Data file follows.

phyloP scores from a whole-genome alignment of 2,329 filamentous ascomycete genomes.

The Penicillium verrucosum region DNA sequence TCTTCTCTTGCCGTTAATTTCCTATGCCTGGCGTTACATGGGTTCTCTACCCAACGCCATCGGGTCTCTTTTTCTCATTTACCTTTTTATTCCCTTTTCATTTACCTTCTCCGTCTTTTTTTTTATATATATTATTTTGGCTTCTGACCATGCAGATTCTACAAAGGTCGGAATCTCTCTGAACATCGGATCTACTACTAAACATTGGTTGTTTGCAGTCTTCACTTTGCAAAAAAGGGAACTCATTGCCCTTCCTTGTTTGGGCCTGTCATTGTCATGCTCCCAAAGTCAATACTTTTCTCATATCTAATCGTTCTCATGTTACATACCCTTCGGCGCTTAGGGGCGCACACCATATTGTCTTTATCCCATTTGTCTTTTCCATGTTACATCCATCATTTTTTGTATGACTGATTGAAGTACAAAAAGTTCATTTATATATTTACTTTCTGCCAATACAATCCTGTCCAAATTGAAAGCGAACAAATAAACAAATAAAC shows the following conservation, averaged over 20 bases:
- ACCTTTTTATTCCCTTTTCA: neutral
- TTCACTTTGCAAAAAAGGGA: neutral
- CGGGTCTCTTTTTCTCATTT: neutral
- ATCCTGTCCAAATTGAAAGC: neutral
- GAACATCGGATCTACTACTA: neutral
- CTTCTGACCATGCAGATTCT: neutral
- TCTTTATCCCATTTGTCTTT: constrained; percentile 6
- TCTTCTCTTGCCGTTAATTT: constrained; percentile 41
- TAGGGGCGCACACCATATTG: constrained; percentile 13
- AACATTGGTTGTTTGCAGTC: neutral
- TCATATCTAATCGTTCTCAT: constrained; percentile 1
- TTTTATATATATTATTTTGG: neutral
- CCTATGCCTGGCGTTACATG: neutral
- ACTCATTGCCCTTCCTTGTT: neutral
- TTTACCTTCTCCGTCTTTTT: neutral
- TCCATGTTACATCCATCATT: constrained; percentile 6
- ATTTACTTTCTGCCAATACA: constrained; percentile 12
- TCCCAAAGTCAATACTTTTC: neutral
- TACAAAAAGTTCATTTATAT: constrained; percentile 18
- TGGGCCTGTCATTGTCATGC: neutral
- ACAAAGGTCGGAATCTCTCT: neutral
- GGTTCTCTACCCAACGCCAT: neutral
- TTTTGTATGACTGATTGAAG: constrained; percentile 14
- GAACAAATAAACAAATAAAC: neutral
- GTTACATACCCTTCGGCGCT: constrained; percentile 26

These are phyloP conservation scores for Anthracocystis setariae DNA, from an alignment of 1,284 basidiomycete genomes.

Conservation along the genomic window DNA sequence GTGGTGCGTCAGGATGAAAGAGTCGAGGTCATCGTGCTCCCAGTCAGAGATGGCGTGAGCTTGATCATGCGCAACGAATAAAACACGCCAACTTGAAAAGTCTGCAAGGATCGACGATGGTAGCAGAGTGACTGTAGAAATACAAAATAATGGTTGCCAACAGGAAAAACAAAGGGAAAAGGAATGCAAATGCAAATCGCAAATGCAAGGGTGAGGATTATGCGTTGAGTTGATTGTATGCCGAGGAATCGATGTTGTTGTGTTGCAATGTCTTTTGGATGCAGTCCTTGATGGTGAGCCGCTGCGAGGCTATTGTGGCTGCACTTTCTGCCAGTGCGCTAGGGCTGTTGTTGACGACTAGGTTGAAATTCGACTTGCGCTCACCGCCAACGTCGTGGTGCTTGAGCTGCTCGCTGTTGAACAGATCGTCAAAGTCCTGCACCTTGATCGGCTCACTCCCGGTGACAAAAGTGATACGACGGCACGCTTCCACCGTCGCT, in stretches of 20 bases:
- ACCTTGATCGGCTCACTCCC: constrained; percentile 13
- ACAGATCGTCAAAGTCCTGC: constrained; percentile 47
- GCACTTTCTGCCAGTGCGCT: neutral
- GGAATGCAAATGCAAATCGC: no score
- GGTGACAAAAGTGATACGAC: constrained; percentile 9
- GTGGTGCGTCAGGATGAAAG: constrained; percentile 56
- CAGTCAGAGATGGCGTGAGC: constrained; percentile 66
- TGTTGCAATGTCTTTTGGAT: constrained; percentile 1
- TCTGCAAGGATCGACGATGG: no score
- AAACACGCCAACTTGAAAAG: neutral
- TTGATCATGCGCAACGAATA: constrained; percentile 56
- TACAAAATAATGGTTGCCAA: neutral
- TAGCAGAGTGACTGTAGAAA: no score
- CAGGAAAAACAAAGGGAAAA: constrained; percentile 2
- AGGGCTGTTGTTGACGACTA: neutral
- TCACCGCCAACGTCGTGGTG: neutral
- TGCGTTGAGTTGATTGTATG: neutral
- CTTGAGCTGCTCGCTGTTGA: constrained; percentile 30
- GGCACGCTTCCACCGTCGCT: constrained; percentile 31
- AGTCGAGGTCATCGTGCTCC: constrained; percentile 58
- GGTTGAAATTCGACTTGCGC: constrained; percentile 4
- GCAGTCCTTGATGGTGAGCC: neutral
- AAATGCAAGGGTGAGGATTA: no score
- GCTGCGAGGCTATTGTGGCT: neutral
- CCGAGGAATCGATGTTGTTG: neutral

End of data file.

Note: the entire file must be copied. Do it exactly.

phyloP scores from a whole-genome alignment of 2,329 filamentous ascomycete genomes.

The Penicillium verrucosum region DNA sequence TCTTCTCTTGCCGTTAATTTCCTATGCCTGGCGTTACATGGGTTCTCTACCCAACGCCATCGGGTCTCTTTTTCTCATTTACCTTTTTATTCCCTTTTCATTTACCTTCTCCGTCTTTTTTTTTATATATATTATTTTGGCTTCTGACCATGCAGATTCTACAAAGGTCGGAATCTCTCTGAACATCGGATCTACTACTAAACATTGGTTGTTTGCAGTCTTCACTTTGCAAAAAAGGGAACTCATTGCCCTTCCTTGTTTGGGCCTGTCATTGTCATGCTCCCAAAGTCAATACTTTTCTCATATCTAATCGTTCTCATGTTACATACCCTTCGGCGCTTAGGGGCGCACACCATATTGTCTTTATCCCATTTGTCTTTTCCATGTTACATCCATCATTTTTTGTATGACTGATTGAAGTACAAAAAGTTCATTTATATATTTACTTTCTGCCAATACAATCCTGTCCAAATTGAAAGCGAACAAATAAACAAATAAAC shows the following conservation, averaged over 20 bases:
- ACCTTTTTATTCCCTTTTCA: neutral
- TTCACTTTGCAAAAAAGGGA: neutral
- CGGGTCTCTTTTTCTCATTT: neutral
- ATCCTGTCCAAATTGAAAGC: neutral
- GAACATCGGATCTACTACTA: neutral
- CTTCTGACCATGCAGATTCT: neutral
- TCTTTATCCCATTTGTCTTT: constrained; percentile 6
- TCTTCTCTTGCCGTTAATTT: constrained; percentile 41
- TAGGGGCGCACACCATATTG: constrained; percentile 13
- AACATTGGTTGTTTGCAGTC: neutral
- TCATATCTAATCGTTCTCAT: constrained; percentile 1
- TTTTATATATATTATTTTGG: neutral
- CCTATGCCTGGCGTTACATG: neutral
- ACTCATTGCCCTTCCTTGTT: neutral
- TTTACCTTCTCCGTCTTTTT: neutral
- TCCATGTTACATCCATCATT: constrained; percentile 6
- ATTTACTTTCTGCCAATACA: constrained; percentile 12
- TCCCAAAGTCAATACTTTTC: neutral
- TACAAAAAGTTCATTTATAT: constrained; percentile 18
- TGGGCCTGTCATTGTCATGC: neutral
- ACAAAGGTCGGAATCTCTCT: neutral
- GGTTCTCTACCCAACGCCAT: neutral
- TTTTGTATGACTGATTGAAG: constrained; percentile 14
- GAACAAATAAACAAATAAAC: neutral
- GTTACATACCCTTCGGCGCT: constrained; percentile 26

These are phyloP conservation scores for Anthracocystis setariae DNA, from an alignment of 1,284 basidiomycete genomes.

Conservation along the genomic window DNA sequence GTGGTGCGTCAGGATGAAAGAGTCGAGGTCATCGTGCTCCCAGTCAGAGATGGCGTGAGCTTGATCATGCGCAACGAATAAAACACGCCAACTTGAAAAGTCTGCAAGGATCGACGATGGTAGCAGAGTGACTGTAGAAATACAAAATAATGGTTGCCAACAGGAAAAACAAAGGGAAAAGGAATGCAAATGCAAATCGCAAATGCAAGGGTGAGGATTATGCGTTGAGTTGATTGTATGCCGAGGAATCGATGTTGTTGTGTTGCAATGTCTTTTGGATGCAGTCCTTGATGGTGAGCCGCTGCGAGGCTATTGTGGCTGCACTTTCTGCCAGTGCGCTAGGGCTGTTGTTGACGACTAGGTTGAAATTCGACTTGCGCTCACCGCCAACGTCGTGGTGCTTGAGCTGCTCGCTGTTGAACAGATCGTCAAAGTCCTGCACCTTGATCGGCTCACTCCCGGTGACAAAAGTGATACGACGGCACGCTTCCACCGTCGCT, in stretches of 20 bases:
- ACCTTGATCGGCTCACTCCC: constrained; percentile 13
- ACAGATCGTCAAAGTCCTGC: constrained; percentile 47
- GCACTTTCTGCCAGTGCGCT: neutral
- GGAATGCAAATGCAAATCGC: no score
- GGTGACAAAAGTGATACGAC: constrained; percentile 9
- GTGGTGCGTCAGGATGAAAG: constrained; percentile 56
- CAGTCAGAGATGGCGTGAGC: constrained; percentile 66
- TGTTGCAATGTCTTTTGGAT: constrained; percentile 1
- TCTGCAAGGATCGACGATGG: no score
- AAACACGCCAACTTGAAAAG: neutral
- TTGATCATGCGCAACGAATA: constrained; percentile 56
- TACAAAATAATGGTTGCCAA: neutral
- TAGCAGAGTGACTGTAGAAA: no score
- CAGGAAAAACAAAGGGAAAA: constrained; percentile 2
- AGGGCTGTTGTTGACGACTA: neutral
- TCACCGCCAACGTCGTGGTG: neutral
- TGCGTTGAGTTGATTGTATG: neutral
- CTTGAGCTGCTCGCTGTTGA: constrained; percentile 30
- GGCACGCTTCCACCGTCGCT: constrained; percentile 31
- AGTCGAGGTCATCGTGCTCC: constrained; percentile 58
- GGTTGAAATTCGACTTGCGC: constrained; percentile 4
- GCAGTCCTTGATGGTGAGCC: neutral
- AAATGCAAGGGTGAGGATTA: no score
- GCTGCGAGGCTATTGTGGCT: neutral
- CCGAGGAATCGATGTTGTTG: neutral